The Unknowns of Food Irradiation

One year has passed since the nation's first food irradiation plant opened in Mulberry, Florida. With approval in hand from the Food and Drug Administration to irradiate fruits and vegetables, Vindicator Inc. sent strawberries out onto the market amidst much media debate.

Five months later, despite the hue and cry regarding nutritional effects, worker exposure, and unknown chemical reactions, the FDA also approved poultry for irradiation. But corporations such as Kraft, Conagra, Kellogg, and Kentucky Fried Chicken have paid closer attention than the FDA to consumer concern, refusing so far to irradiate their products. "We want to do it, but we want to be second," said one poultry processor. Maine, New York, and New Jersey (as well as Australia, New Zealand, Denmark, Norway, Sweden, and Germany) have put a moratorium on or have banned outright the sale of irradiated food.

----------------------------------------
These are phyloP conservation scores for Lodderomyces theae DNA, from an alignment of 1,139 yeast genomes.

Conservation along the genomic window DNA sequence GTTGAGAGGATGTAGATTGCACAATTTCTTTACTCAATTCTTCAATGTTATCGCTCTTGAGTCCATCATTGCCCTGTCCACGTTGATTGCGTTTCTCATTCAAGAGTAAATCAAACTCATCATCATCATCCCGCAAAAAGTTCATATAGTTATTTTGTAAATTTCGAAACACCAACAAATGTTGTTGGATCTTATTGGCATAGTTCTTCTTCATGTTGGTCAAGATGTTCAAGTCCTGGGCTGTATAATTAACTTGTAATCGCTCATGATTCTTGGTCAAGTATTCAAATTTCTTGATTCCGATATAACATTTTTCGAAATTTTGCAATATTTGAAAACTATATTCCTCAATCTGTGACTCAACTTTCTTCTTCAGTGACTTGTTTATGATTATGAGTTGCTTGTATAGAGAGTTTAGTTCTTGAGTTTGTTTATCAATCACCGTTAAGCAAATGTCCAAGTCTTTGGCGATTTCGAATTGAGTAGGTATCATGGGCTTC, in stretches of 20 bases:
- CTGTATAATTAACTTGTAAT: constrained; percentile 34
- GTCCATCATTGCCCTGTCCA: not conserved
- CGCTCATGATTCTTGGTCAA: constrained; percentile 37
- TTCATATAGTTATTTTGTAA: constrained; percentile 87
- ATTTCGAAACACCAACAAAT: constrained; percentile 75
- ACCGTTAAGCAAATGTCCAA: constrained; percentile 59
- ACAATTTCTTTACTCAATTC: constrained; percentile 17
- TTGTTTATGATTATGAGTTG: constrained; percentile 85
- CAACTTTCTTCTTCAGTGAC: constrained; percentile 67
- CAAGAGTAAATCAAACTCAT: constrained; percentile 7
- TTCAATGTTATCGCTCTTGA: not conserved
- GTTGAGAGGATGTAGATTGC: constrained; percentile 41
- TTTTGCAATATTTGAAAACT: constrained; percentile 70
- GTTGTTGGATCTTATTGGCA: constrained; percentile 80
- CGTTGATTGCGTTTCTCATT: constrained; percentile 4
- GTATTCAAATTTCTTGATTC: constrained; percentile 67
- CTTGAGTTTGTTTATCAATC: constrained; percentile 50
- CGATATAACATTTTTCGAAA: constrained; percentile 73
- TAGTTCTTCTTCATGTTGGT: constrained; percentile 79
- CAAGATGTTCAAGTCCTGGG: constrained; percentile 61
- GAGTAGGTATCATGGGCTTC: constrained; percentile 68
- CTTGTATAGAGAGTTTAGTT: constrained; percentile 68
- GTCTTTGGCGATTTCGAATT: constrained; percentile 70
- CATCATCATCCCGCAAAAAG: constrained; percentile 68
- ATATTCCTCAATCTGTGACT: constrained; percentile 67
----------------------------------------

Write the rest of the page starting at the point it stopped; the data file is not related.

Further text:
The issue is tricky. Anyone who has done time in the bathroom with food poisoning will find a certain amount of appeal in the concept--exposing food to gamma rays from cobalt 60 or cesium 137, thus destroying salmonella and other bacteria. (Unfortunately, the technique does not destroy the bacteria that causes botulism.) The process does not make food radioactive.

Food irradiation is not new. Since the 1960s, the United States has used it to control insects in wheat, flour, and spices and to prevent sprouting in potatoes. Proponents point out that in some cases irradiation replaces dangerous chemicals currently used to control insects and bacteria. That is a plus.

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Sojourners Magazine January 1993
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